Skip to main content

Ebola fears & better American science education

Whenever my kids want to play doctor with their doctor kit, I find it's a useful time to talk about the human body since we Americans have not only an ignorance but sometimes-fear of it. We cover why we get vaccines. They know about blood tests and listening to hearts and looking in ears. My daughter loved her 3-year-old checkup the other day. Not that I think either one of them will become a doctor. Unlikely. But nothing wrong with improving basic scientific knowledge as a worst-case.

And, yes, my 3 and 4 year olds know that mommies have a special organ that allows them to carry babies inside them. That probably seems wildly inappropriate to someone out there...but it's not. Why do we allow ourselves (or our kids) to be so stupid about basic biology? It has political ramifications. But, mostly, I just cringe and wish that we had a better science education system whenever I see someone ranting online about the Ebola panic.

First, a little medical...Ebola is a nasty, deadly disease that absolutely should be taken seriously. You are also terribly, infinitely unlikely to ever catch it. People live with symptomatic Ebola patients and do not become infected. It's present in bodily fluids and requires symptoms to be contagious. When someone first presents with a fever, they have very low levels of the virus in their system. It's still very difficult to catch at this point. Sorry to be so graphic if you're reading this over lunch, but it's not until the massive vomiting, bleeding, and diarrhea start that someone has enough virus to be highly contagious. Depending on the amount of virus present, a patient with Ebola on their skin can transmit the disease via skin contact (or even shared blankets). But it still requires close contact with Ebola-infected bodily fluids.

Which brings us to the politics. Many idiot governors, including my own who I just voted for, have bowed to public pressure and started mandatory quarantines for the understood incubation period--21 days--for people who have been in the vicinity of Ebola patients. The issue of travel bans, quarantines, and science have become hot button issues as a panicky American public demands action. Despite the fact that you have a greater chance of getting influenza and a greater chance of dying from it.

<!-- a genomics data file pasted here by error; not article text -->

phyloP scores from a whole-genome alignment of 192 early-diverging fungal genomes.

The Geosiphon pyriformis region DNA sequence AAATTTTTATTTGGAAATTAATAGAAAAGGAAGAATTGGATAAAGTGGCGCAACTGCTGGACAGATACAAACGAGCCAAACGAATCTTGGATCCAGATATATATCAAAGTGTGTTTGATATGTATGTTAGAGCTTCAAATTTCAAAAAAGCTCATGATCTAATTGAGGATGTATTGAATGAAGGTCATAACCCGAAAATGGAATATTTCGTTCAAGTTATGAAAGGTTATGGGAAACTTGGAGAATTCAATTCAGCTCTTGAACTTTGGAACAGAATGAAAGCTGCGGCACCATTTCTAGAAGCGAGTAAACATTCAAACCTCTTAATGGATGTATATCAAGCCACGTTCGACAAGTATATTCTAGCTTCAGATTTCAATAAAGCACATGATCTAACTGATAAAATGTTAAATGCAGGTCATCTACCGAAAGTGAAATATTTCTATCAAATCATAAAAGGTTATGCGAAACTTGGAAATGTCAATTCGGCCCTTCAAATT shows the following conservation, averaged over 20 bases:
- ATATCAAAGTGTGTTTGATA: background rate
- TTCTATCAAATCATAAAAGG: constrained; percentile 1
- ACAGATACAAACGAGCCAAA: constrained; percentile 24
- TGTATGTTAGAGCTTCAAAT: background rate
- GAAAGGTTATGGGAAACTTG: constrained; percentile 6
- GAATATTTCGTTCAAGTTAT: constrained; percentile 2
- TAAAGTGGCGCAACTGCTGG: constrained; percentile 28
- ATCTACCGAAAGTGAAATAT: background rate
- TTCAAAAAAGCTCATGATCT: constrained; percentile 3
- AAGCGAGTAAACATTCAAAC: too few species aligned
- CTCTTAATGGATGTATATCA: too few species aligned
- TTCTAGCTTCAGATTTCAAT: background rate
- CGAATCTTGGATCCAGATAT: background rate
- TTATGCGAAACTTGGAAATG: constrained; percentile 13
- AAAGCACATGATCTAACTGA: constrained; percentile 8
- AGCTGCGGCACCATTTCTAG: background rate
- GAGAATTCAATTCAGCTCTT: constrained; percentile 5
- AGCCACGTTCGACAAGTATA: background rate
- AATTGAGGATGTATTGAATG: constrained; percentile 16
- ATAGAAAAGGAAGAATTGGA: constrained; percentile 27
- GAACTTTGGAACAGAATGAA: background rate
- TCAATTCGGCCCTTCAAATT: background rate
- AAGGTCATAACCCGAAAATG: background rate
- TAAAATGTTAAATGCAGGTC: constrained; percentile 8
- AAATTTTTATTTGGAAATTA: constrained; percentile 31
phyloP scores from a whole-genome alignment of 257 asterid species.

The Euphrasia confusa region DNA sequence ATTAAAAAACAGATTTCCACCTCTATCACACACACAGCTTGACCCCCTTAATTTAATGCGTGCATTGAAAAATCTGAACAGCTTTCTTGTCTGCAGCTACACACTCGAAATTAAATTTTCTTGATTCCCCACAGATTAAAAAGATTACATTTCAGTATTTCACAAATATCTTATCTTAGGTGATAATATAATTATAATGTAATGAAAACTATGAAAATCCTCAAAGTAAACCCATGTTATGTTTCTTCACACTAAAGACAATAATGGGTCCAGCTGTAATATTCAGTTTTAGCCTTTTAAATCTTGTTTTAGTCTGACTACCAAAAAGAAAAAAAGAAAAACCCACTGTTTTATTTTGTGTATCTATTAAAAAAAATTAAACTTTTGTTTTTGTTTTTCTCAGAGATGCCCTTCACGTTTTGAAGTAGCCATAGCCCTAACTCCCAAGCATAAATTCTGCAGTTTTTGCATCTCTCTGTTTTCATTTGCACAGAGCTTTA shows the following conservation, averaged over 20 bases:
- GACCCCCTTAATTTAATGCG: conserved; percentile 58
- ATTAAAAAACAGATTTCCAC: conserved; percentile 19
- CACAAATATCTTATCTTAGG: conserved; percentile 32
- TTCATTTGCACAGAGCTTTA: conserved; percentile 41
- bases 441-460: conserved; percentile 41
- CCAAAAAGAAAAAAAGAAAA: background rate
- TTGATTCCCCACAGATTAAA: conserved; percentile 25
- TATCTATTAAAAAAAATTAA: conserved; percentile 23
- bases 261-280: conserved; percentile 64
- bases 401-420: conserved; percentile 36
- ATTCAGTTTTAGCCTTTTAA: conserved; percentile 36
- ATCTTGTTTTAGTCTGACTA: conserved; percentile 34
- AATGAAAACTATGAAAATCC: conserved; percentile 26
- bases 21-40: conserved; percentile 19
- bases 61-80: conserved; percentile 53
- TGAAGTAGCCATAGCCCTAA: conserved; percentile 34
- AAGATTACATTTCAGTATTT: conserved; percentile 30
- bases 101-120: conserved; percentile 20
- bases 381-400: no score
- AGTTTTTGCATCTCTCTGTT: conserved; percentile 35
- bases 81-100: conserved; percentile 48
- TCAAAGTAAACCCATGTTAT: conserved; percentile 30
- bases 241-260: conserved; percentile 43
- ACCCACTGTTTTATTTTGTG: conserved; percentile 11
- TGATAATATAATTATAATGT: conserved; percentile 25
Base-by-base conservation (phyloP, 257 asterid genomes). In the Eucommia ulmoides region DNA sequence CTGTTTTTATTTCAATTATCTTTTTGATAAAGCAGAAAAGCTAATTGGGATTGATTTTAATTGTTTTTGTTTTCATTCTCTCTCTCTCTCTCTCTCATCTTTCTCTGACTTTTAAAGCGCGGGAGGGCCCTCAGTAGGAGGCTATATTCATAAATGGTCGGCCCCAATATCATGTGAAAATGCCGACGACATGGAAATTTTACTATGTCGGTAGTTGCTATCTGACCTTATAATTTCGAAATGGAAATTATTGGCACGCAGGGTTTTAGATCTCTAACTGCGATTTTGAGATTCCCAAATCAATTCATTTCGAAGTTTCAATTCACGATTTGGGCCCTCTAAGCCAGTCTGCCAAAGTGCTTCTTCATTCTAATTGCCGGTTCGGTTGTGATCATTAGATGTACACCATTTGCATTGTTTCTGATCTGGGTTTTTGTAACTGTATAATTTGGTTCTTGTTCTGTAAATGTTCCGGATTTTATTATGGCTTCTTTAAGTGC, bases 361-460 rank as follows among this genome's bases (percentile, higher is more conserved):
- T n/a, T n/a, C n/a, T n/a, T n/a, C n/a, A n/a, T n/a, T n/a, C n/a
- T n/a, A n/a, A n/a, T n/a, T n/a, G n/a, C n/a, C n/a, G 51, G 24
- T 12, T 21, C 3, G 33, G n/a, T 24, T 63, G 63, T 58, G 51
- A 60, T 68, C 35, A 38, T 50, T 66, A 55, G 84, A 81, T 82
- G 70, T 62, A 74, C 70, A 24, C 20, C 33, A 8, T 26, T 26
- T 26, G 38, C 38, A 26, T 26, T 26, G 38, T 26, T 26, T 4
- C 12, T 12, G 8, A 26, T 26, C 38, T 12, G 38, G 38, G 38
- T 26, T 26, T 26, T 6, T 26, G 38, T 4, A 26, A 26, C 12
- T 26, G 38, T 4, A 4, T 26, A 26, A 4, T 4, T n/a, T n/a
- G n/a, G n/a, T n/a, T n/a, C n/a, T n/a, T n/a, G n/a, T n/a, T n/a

Which brings us to nurse Kaci Hickox who has become the either scapegoat or hero depending on your viewpoint. She returned from treating Ebola patients in Africa and now refuses to be quarantined as a matter of both scientific and Constitutional principles. As of my writing this, the governor of Maine is backing off his mandatory quarantine order in favor of mandatory blood testing. Probably because the quarantine mob is losing both the scientific and civil rights argument.

This is a teaching moment for America...not just about Ebola, but about the need for science, the need for better education, the fact that civil rights still apply even when it's uncomfortable to hear. The moral of the story is that Ebola is entirely preventable and difficult to catch. Even more, as a nation we shouldn't fall for the hysteria and moral judgments.

A nurse taking a bike ride shouldn't be a hotly contested debate about health policy.

Comments